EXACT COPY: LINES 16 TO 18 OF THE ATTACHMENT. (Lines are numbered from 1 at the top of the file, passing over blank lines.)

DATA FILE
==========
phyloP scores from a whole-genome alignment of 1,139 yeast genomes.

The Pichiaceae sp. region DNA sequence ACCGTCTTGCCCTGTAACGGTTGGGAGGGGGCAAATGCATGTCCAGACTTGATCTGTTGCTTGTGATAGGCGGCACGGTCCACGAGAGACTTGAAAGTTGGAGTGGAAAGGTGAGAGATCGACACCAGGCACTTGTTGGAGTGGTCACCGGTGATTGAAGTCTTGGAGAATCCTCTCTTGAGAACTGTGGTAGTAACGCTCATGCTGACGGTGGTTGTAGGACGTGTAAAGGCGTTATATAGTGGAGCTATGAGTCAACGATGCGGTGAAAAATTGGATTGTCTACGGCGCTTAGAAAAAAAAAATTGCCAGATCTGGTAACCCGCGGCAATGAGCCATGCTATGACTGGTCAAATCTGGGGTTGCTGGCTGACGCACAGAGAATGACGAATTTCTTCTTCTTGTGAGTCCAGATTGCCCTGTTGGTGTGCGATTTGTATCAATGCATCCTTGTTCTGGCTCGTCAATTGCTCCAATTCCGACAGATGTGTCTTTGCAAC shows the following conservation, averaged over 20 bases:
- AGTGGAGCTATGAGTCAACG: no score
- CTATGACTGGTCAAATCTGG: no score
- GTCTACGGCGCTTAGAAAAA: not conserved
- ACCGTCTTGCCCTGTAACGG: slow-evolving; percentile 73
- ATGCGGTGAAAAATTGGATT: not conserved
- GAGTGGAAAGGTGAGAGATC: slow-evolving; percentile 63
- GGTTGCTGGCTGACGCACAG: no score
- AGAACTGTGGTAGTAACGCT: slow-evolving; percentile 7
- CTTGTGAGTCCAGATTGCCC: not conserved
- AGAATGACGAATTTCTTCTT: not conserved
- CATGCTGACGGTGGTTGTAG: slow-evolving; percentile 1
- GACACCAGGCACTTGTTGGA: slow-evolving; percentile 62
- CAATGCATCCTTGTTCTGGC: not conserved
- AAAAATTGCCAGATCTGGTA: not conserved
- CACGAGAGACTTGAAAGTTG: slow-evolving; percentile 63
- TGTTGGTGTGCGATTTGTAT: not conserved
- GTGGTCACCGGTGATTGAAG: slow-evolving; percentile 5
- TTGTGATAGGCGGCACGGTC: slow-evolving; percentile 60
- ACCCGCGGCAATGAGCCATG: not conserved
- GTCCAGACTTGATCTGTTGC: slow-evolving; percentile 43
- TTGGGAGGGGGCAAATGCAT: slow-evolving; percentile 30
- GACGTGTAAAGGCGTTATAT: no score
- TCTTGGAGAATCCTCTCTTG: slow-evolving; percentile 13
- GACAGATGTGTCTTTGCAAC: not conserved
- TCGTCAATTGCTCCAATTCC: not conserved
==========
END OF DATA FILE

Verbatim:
- AAAAATTGCCAGATCTGGTA: not conserved
- CACGAGAGACTTGAAAGTTG: slow-evolving; percentile 63
- TGTTGGTGTGCGATTTGTAT: not conserved